The 3D work on the birds for the Connecticut Bird Hall continues to move forward. I thought I would write up an update on the latest work and post some photos.
We are scanning study skins from the Ornithology collection. This is a male Ruddy Duck in breeding plumage. The study skins can give me accurate wing measurements and some sense of the body shape, but it mostly gives me a solid armature on which to sculpt the body.
In the case of the Ruddy Duck, the head and tail of the 3D print were cut off on the band saw. The head was re-positioned on top of the body using a wooden dowel and epoxy. Clay was sculpted over it and a cast bill was added. A tail was carved in wood and the feather detail added with a wood burning tool. The clay model will then be scanned, printed at 97%, and coated with a thin layer of wax. Feather patterns will be sculpted over the wax surface and finally painted using the original study skin as a reference for color. Collin is exploring software (Sculptris and Meshmixer) to manipulate the scans on the computer screen rather than on the band saw.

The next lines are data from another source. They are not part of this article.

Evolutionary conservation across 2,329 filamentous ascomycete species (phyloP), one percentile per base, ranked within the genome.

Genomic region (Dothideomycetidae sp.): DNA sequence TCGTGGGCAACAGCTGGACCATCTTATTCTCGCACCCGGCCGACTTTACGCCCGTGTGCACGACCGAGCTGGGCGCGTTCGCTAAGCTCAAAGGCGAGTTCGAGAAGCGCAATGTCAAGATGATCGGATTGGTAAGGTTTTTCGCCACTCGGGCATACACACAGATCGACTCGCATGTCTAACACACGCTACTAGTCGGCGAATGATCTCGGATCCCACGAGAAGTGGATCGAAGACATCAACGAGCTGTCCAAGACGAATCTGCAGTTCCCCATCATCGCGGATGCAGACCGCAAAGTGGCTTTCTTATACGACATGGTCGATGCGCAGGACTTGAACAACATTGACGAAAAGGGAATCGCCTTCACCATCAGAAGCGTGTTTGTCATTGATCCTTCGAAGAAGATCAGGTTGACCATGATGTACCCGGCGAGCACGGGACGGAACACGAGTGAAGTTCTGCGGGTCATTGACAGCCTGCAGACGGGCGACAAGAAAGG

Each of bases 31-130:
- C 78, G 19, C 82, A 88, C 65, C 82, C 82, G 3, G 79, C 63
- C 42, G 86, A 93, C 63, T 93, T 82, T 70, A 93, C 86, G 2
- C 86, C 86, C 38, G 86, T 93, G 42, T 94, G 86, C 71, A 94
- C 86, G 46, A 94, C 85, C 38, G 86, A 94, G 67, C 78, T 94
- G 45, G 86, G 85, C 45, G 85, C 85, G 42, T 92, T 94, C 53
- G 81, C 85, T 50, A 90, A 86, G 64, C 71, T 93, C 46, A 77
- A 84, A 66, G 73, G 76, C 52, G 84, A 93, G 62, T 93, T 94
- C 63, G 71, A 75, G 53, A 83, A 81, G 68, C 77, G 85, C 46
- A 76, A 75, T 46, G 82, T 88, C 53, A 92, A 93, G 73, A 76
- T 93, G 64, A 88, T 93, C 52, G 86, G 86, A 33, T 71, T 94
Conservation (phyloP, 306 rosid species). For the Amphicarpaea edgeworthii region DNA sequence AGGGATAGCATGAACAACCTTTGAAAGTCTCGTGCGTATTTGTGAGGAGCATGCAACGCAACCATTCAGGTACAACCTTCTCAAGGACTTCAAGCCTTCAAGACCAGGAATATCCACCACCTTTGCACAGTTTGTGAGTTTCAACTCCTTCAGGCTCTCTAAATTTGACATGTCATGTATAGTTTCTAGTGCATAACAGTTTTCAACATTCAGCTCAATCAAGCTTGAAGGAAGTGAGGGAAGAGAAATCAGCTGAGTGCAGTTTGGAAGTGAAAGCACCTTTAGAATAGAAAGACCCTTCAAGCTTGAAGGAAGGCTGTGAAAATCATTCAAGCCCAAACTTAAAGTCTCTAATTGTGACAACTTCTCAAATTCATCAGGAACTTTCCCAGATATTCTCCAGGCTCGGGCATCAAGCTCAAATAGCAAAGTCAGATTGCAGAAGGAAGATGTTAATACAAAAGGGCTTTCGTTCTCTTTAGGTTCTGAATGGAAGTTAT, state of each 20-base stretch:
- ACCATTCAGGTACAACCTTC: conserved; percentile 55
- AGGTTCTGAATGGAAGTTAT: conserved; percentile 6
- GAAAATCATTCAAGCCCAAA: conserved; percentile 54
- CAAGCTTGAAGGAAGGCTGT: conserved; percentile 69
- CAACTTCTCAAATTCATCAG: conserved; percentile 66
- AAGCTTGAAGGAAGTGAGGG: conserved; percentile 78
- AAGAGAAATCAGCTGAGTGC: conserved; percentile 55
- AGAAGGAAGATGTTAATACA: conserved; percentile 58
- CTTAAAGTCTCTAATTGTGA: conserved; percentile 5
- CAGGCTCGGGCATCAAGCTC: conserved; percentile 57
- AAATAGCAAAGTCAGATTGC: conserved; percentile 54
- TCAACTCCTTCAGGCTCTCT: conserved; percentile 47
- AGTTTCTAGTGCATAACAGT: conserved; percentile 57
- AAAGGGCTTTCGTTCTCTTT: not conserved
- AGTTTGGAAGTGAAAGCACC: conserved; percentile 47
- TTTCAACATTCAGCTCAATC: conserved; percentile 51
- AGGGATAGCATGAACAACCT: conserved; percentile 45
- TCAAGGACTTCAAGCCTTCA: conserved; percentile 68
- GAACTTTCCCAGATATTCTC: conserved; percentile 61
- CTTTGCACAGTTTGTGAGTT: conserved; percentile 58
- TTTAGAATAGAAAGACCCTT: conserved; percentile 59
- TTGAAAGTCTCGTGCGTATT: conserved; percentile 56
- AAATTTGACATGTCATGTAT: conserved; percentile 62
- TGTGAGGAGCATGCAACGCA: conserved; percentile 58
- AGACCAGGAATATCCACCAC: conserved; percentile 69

We are also creating scanned models of extinct birds. I have almost finished the sculpting on the passenger pigeon.
The following photos are bird models ready for paint or in process with paint.